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Change Failure Rate: What Is It and What Is a Good Rate?

In this post, you'll learn about change failure rate. You'll see how it's measured, learn what's a good rate, and what to do with failures.
May 11, 2022 • Oscar Jite-Orimiono

Imagine a car with a dashboard that only displays the fuel level. That would be great for keeping tabs on how much fuel is being consumed, but there are almost certainly going to be frequent visits to the auto repair shop. The dashboard has a number of indicators for temperature, oil life, RPM, speed, tire pressure, engine malfunction, mileage, and so on. To get the most out of that car, keeping tabs on fuel consumption alone cannot provide the right amount of information that's needed.

Let's bring this concept over to software engineering. Developers want to deliver code with high efficiency; it's the main goal. Naturally, they'd want to track all the good stuff like deployment frequency. This is the more glamorous performance indicators.

But how teams manage incidents that lead to failure is just as important as how many deployments they can make in a day. Tracking incidents like delayed deployments, broken code that leads to failures, and feedback from unsatisfied customers will provide more well-rounded insights and can show what teams need to improve.

In this post, we'll focus on the change failure rate. This metric provides useful insights into how much time is spent fixing problems. You'll learn how it's measured, how it can be reduced, and what a good failure rate is. We'll also look at its relationship with MTTR and how to handle failures.

Table of Contents

DORA Metrics

The change failure rate is one of the DORA metrics, so before we go further, let's briefly go over what those are.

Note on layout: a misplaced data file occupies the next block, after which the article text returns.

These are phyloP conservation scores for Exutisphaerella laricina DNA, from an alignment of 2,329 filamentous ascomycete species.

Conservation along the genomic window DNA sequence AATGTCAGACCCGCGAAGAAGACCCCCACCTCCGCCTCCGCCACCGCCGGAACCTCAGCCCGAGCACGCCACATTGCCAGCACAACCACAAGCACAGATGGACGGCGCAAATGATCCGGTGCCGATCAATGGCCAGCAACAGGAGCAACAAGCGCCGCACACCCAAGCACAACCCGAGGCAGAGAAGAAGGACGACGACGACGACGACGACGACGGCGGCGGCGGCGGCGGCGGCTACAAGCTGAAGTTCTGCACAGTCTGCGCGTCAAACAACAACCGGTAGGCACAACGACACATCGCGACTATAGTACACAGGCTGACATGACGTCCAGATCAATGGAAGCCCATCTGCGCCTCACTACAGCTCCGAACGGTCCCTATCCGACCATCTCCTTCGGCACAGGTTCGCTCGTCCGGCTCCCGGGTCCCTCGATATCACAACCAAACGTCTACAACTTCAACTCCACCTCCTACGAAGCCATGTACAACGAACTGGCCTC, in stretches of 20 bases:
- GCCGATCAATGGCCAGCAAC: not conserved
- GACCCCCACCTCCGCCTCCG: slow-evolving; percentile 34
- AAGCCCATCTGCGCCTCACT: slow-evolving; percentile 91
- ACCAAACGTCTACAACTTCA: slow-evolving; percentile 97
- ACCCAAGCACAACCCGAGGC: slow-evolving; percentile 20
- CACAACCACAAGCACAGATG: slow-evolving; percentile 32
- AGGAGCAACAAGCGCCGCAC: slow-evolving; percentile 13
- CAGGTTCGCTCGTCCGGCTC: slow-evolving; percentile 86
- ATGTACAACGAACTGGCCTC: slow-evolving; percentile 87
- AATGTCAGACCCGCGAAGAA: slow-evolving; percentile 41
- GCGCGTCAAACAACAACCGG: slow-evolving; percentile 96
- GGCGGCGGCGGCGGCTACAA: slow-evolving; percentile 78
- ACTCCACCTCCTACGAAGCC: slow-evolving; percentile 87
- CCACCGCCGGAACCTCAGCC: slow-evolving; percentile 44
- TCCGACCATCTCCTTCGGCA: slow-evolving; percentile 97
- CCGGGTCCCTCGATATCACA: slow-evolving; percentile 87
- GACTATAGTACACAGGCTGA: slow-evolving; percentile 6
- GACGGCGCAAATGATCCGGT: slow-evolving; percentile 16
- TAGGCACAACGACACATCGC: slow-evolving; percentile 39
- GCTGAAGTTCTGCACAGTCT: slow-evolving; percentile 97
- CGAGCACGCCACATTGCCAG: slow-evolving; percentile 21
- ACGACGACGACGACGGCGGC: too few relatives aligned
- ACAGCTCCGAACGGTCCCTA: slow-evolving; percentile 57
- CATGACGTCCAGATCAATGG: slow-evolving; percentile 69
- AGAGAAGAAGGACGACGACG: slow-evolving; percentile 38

The DevOps Research and Assessment (DORA) metrics are the industry standard, selected by Google's research team, to assess the health and performance of software engineering teams. These metrics were selected after six years of research that surveyed thousands of engineering teams and expounded upon in the book Accelerate.

Those teams that performed well across these metrics had high levels of success. They include four key metrics that give insights into the overall reliability and productivity of a team. They are as follows:

  1. Deployment frequency
  2. Cyle Time (also known as lead time for changes)
  3. Mean time to restore
  4. Change failure rate

Deployment frequency is how often new code is shipped to production. Cycle Time is how long it takes a team to commit new changes to a project. They both track the agility or speed of a team.

Mean time to restore (MTTR) tracks the time to restore service after incidents that cause failures. Finally, change failure rate tracks failures that happen after deployment. These give insights into code quality, reliability, and stability.

Change failure rate pull quote

What Is Change Failure Rate?

The change failure rate is the percentage of code changes that lead to failures in production. It's code that needs to be fixed or called back after it has been deployed.

Also, this metric isn't concerned with failures that happen before deployment. As a result, any errors caught and fixed during the testing phase won't be considered when tracking the change failure rate.

It's important to note that the change failure rate is not the same as just the failure rate. Incidents can happen after deployment without a change being made; also, errors can happen at the users' end that are no fault of the developers. The difference is right there in the wording—change, which can be anything from new features to quick fixes made to code.

How to Measure Change Failure Rate

The change failure rate is calculated by dividing the total number of failed deployments by the total number of deployments.